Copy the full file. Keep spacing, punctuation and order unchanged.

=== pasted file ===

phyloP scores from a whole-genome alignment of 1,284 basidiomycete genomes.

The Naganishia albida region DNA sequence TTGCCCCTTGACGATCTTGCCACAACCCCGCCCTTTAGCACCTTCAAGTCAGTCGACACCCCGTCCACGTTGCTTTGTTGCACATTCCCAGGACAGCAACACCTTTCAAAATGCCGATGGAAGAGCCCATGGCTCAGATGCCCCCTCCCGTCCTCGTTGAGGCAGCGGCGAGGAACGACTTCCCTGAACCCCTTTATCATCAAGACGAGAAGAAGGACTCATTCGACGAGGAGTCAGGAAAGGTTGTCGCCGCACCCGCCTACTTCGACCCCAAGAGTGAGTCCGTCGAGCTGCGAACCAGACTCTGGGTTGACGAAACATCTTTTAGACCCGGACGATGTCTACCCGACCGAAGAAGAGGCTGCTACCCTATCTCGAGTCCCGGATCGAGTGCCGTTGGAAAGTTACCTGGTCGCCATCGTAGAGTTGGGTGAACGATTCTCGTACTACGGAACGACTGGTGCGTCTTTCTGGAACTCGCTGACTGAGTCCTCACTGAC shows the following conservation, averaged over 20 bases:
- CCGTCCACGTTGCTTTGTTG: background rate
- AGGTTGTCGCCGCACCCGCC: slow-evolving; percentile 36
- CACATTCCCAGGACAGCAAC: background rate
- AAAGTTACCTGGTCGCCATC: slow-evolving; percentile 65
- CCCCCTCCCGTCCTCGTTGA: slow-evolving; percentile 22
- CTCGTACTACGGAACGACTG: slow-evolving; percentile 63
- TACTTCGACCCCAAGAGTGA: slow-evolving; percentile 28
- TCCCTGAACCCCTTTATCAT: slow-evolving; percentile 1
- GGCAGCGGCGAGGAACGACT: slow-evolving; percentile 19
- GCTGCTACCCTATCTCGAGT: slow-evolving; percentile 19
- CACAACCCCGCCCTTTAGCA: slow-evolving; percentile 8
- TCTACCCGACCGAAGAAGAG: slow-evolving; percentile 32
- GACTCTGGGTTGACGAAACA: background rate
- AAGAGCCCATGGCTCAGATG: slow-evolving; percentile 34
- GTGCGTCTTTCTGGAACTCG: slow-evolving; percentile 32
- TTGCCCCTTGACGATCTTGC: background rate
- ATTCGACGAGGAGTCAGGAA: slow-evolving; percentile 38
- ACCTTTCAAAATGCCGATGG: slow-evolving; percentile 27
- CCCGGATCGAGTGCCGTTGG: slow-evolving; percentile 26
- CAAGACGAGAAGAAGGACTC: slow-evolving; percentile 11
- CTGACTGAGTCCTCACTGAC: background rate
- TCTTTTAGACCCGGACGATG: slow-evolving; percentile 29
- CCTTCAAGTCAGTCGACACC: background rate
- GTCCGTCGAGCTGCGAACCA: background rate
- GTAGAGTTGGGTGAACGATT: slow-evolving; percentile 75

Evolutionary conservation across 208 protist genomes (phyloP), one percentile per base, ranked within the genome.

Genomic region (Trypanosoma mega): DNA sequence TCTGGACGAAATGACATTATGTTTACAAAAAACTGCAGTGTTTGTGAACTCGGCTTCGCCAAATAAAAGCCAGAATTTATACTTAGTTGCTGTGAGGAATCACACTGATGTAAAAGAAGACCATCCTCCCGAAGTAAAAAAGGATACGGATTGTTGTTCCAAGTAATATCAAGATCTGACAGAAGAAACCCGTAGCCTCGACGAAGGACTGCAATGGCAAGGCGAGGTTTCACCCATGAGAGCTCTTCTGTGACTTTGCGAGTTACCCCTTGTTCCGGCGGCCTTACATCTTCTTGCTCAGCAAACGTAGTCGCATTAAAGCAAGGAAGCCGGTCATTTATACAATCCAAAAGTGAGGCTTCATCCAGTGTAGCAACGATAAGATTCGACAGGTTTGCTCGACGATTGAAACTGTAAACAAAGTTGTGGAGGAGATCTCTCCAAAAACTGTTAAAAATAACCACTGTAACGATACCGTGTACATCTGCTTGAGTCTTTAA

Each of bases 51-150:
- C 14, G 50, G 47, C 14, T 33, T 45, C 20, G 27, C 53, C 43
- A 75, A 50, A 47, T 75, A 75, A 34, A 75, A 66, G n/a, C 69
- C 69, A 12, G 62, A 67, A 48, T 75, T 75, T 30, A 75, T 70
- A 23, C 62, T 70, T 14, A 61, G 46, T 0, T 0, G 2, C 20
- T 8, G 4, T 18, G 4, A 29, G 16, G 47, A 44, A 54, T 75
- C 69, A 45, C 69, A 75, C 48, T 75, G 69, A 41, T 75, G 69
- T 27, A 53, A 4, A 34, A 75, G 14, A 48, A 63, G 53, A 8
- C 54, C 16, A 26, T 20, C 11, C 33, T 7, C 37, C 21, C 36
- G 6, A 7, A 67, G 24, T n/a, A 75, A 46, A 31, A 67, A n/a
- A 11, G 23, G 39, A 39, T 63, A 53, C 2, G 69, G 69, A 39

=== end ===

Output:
phyloP scores from a whole-genome alignment of 1,284 basidiomycete genomes.

The Naganishia albida region DNA sequence TTGCCCCTTGACGATCTTGCCACAACCCCGCCCTTTAGCACCTTCAAGTCAGTCGACACCCCGTCCACGTTGCTTTGTTGCACATTCCCAGGACAGCAACACCTTTCAAAATGCCGATGGAAGAGCCCATGGCTCAGATGCCCCCTCCCGTCCTCGTTGAGGCAGCGGCGAGGAACGACTTCCCTGAACCCCTTTATCATCAAGACGAGAAGAAGGACTCATTCGACGAGGAGTCAGGAAAGGTTGTCGCCGCACCCGCCTACTTCGACCCCAAGAGTGAGTCCGTCGAGCTGCGAACCAGACTCTGGGTTGACGAAACATCTTTTAGACCCGGACGATGTCTACCCGACCGAAGAAGAGGCTGCTACCCTATCTCGAGTCCCGGATCGAGTGCCGTTGGAAAGTTACCTGGTCGCCATCGTAGAGTTGGGTGAACGATTCTCGTACTACGGAACGACTGGTGCGTCTTTCTGGAACTCGCTGACTGAGTCCTCACTGAC shows the following conservation, averaged over 20 bases:
- CCGTCCACGTTGCTTTGTTG: background rate
- AGGTTGTCGCCGCACCCGCC: slow-evolving; percentile 36
- CACATTCCCAGGACAGCAAC: background rate
- AAAGTTACCTGGTCGCCATC: slow-evolving; percentile 65
- CCCCCTCCCGTCCTCGTTGA: slow-evolving; percentile 22
- CTCGTACTACGGAACGACTG: slow-evolving; percentile 63
- TACTTCGACCCCAAGAGTGA: slow-evolving; percentile 28
- TCCCTGAACCCCTTTATCAT: slow-evolving; percentile 1
- GGCAGCGGCGAGGAACGACT: slow-evolving; percentile 19
- GCTGCTACCCTATCTCGAGT: slow-evolving; percentile 19
- CACAACCCCGCCCTTTAGCA: slow-evolving; percentile 8
- TCTACCCGACCGAAGAAGAG: slow-evolving; percentile 32
- GACTCTGGGTTGACGAAACA: background rate
- AAGAGCCCATGGCTCAGATG: slow-evolving; percentile 34
- GTGCGTCTTTCTGGAACTCG: slow-evolving; percentile 32
- TTGCCCCTTGACGATCTTGC: background rate
- ATTCGACGAGGAGTCAGGAA: slow-evolving; percentile 38
- ACCTTTCAAAATGCCGATGG: slow-evolving; percentile 27
- CCCGGATCGAGTGCCGTTGG: slow-evolving; percentile 26
- CAAGACGAGAAGAAGGACTC: slow-evolving; percentile 11
- CTGACTGAGTCCTCACTGAC: background rate
- TCTTTTAGACCCGGACGATG: slow-evolving; percentile 29
- CCTTCAAGTCAGTCGACACC: background rate
- GTCCGTCGAGCTGCGAACCA: background rate
- GTAGAGTTGGGTGAACGATT: slow-evolving; percentile 75

Evolutionary conservation across 208 protist genomes (phyloP), one percentile per base, ranked within the genome.

Genomic region (Trypanosoma mega): DNA sequence TCTGGACGAAATGACATTATGTTTACAAAAAACTGCAGTGTTTGTGAACTCGGCTTCGCCAAATAAAAGCCAGAATTTATACTTAGTTGCTGTGAGGAATCACACTGATGTAAAAGAAGACCATCCTCCCGAAGTAAAAAAGGATACGGATTGTTGTTCCAAGTAATATCAAGATCTGACAGAAGAAACCCGTAGCCTCGACGAAGGACTGCAATGGCAAGGCGAGGTTTCACCCATGAGAGCTCTTCTGTGACTTTGCGAGTTACCCCTTGTTCCGGCGGCCTTACATCTTCTTGCTCAGCAAACGTAGTCGCATTAAAGCAAGGAAGCCGGTCATTTATACAATCCAAAAGTGAGGCTTCATCCAGTGTAGCAACGATAAGATTCGACAGGTTTGCTCGACGATTGAAACTGTAAACAAAGTTGTGGAGGAGATCTCTCCAAAAACTGTTAAAAATAACCACTGTAACGATACCGTGTACATCTGCTTGAGTCTTTAA

Each of bases 51-150:
- C 14, G 50, G 47, C 14, T 33, T 45, C 20, G 27, C 53, C 43
- A 75, A 50, A 47, T 75, A 75, A 34, A 75, A 66, G n/a, C 69
- C 69, A 12, G 62, A 67, A 48, T 75, T 75, T 30, A 75, T 70
- A 23, C 62, T 70, T 14, A 61, G 46, T 0, T 0, G 2, C 20
- T 8, G 4, T 18, G 4, A 29, G 16, G 47, A 44, A 54, T 75
- C 69, A 45, C 69, A 75, C 48, T 75, G 69, A 41, T 75, G 69
- T 27, A 53, A 4, A 34, A 75, G 14, A 48, A 63, G 53, A 8
- C 54, C 16, A 26, T 20, C 11, C 33, T 7, C 37, C 21, C 36
- G 6, A 7, A 67, G 24, T n/a, A 75, A 46, A 31, A 67, A n/a
- A 11, G 23, G 39, A 39, T 63, A 53, C 2, G 69, G 69, A 39